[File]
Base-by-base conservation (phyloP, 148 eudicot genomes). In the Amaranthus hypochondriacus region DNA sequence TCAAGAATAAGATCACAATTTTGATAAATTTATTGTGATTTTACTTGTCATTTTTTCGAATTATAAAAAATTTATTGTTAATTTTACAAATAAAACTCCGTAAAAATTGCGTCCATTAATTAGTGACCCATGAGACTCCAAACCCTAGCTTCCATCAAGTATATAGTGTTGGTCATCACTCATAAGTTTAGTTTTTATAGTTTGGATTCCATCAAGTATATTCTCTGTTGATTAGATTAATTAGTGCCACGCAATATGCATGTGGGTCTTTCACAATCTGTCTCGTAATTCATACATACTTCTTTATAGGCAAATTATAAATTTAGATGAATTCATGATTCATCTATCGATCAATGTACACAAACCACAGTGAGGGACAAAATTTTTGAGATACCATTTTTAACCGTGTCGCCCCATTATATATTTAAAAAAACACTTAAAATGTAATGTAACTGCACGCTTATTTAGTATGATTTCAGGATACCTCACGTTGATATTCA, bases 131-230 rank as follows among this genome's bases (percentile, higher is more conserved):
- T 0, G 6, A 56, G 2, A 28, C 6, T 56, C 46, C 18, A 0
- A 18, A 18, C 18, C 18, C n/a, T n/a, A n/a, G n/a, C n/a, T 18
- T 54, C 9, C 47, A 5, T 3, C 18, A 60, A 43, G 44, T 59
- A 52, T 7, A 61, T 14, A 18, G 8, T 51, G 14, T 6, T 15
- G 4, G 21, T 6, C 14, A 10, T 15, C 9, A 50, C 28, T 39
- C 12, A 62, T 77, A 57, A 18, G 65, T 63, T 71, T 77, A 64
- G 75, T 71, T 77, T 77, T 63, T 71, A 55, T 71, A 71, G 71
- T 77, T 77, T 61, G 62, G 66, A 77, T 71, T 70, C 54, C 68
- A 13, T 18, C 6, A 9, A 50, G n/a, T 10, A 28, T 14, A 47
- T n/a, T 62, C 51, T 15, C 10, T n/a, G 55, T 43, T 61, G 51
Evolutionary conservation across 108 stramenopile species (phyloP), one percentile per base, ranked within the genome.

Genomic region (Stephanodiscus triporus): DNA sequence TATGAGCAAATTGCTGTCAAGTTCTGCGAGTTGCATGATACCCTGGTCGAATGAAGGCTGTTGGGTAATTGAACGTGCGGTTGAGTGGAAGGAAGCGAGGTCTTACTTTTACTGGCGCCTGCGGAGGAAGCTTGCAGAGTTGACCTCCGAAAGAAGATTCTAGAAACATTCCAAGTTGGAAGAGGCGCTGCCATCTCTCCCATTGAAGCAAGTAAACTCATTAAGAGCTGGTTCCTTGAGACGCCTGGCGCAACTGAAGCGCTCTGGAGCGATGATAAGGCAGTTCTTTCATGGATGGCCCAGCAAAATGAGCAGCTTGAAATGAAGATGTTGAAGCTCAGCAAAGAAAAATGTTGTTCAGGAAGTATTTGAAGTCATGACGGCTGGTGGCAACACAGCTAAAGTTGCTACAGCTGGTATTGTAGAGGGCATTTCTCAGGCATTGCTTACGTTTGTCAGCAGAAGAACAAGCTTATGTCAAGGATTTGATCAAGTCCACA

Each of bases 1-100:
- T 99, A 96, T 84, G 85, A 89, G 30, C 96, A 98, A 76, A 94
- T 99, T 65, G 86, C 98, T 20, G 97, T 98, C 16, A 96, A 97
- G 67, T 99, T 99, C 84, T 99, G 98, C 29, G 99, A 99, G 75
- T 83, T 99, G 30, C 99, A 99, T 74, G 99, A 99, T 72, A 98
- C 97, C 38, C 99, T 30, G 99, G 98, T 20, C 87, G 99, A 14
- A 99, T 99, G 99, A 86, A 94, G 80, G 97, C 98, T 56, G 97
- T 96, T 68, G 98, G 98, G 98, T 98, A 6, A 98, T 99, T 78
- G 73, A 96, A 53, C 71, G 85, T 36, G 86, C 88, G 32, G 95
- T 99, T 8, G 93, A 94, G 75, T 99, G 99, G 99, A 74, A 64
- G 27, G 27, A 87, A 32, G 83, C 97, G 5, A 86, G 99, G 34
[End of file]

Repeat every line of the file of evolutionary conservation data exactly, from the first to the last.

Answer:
Base-by-base conservation (phyloP, 148 eudicot genomes). In the Amaranthus hypochondriacus region DNA sequence TCAAGAATAAGATCACAATTTTGATAAATTTATTGTGATTTTACTTGTCATTTTTTCGAATTATAAAAAATTTATTGTTAATTTTACAAATAAAACTCCGTAAAAATTGCGTCCATTAATTAGTGACCCATGAGACTCCAAACCCTAGCTTCCATCAAGTATATAGTGTTGGTCATCACTCATAAGTTTAGTTTTTATAGTTTGGATTCCATCAAGTATATTCTCTGTTGATTAGATTAATTAGTGCCACGCAATATGCATGTGGGTCTTTCACAATCTGTCTCGTAATTCATACATACTTCTTTATAGGCAAATTATAAATTTAGATGAATTCATGATTCATCTATCGATCAATGTACACAAACCACAGTGAGGGACAAAATTTTTGAGATACCATTTTTAACCGTGTCGCCCCATTATATATTTAAAAAAACACTTAAAATGTAATGTAACTGCACGCTTATTTAGTATGATTTCAGGATACCTCACGTTGATATTCA, bases 131-230 rank as follows among this genome's bases (percentile, higher is more conserved):
- T 0, G 6, A 56, G 2, A 28, C 6, T 56, C 46, C 18, A 0
- A 18, A 18, C 18, C 18, C n/a, T n/a, A n/a, G n/a, C n/a, T 18
- T 54, C 9, C 47, A 5, T 3, C 18, A 60, A 43, G 44, T 59
- A 52, T 7, A 61, T 14, A 18, G 8, T 51, G 14, T 6, T 15
- G 4, G 21, T 6, C 14, A 10, T 15, C 9, A 50, C 28, T 39
- C 12, A 62, T 77, A 57, A 18, G 65, T 63, T 71, T 77, A 64
- G 75, T 71, T 77, T 77, T 63, T 71, A 55, T 71, A 71, G 71
- T 77, T 77, T 61, G 62, G 66, A 77, T 71, T 70, C 54, C 68
- A 13, T 18, C 6, A 9, A 50, G n/a, T 10, A 28, T 14, A 47
- T n/a, T 62, C 51, T 15, C 10, T n/a, G 55, T 43, T 61, G 51
Evolutionary conservation across 108 stramenopile species (phyloP), one percentile per base, ranked within the genome.

Genomic region (Stephanodiscus triporus): DNA sequence TATGAGCAAATTGCTGTCAAGTTCTGCGAGTTGCATGATACCCTGGTCGAATGAAGGCTGTTGGGTAATTGAACGTGCGGTTGAGTGGAAGGAAGCGAGGTCTTACTTTTACTGGCGCCTGCGGAGGAAGCTTGCAGAGTTGACCTCCGAAAGAAGATTCTAGAAACATTCCAAGTTGGAAGAGGCGCTGCCATCTCTCCCATTGAAGCAAGTAAACTCATTAAGAGCTGGTTCCTTGAGACGCCTGGCGCAACTGAAGCGCTCTGGAGCGATGATAAGGCAGTTCTTTCATGGATGGCCCAGCAAAATGAGCAGCTTGAAATGAAGATGTTGAAGCTCAGCAAAGAAAAATGTTGTTCAGGAAGTATTTGAAGTCATGACGGCTGGTGGCAACACAGCTAAAGTTGCTACAGCTGGTATTGTAGAGGGCATTTCTCAGGCATTGCTTACGTTTGTCAGCAGAAGAACAAGCTTATGTCAAGGATTTGATCAAGTCCACA

Each of bases 1-100:
- T 99, A 96, T 84, G 85, A 89, G 30, C 96, A 98, A 76, A 94
- T 99, T 65, G 86, C 98, T 20, G 97, T 98, C 16, A 96, A 97
- G 67, T 99, T 99, C 84, T 99, G 98, C 29, G 99, A 99, G 75
- T 83, T 99, G 30, C 99, A 99, T 74, G 99, A 99, T 72, A 98
- C 97, C 38, C 99, T 30, G 99, G 98, T 20, C 87, G 99, A 14
- A 99, T 99, G 99, A 86, A 94, G 80, G 97, C 98, T 56, G 97
- T 96, T 68, G 98, G 98, G 98, T 98, A 6, A 98, T 99, T 78
- G 73, A 96, A 53, C 71, G 85, T 36, G 86, C 88, G 32, G 95
- T 99, T 8, G 93, A 94, G 75, T 99, G 99, G 99, A 74, A 64
- G 27, G 27, A 87, A 32, G 83, C 97, G 5, A 86, G 99, G 34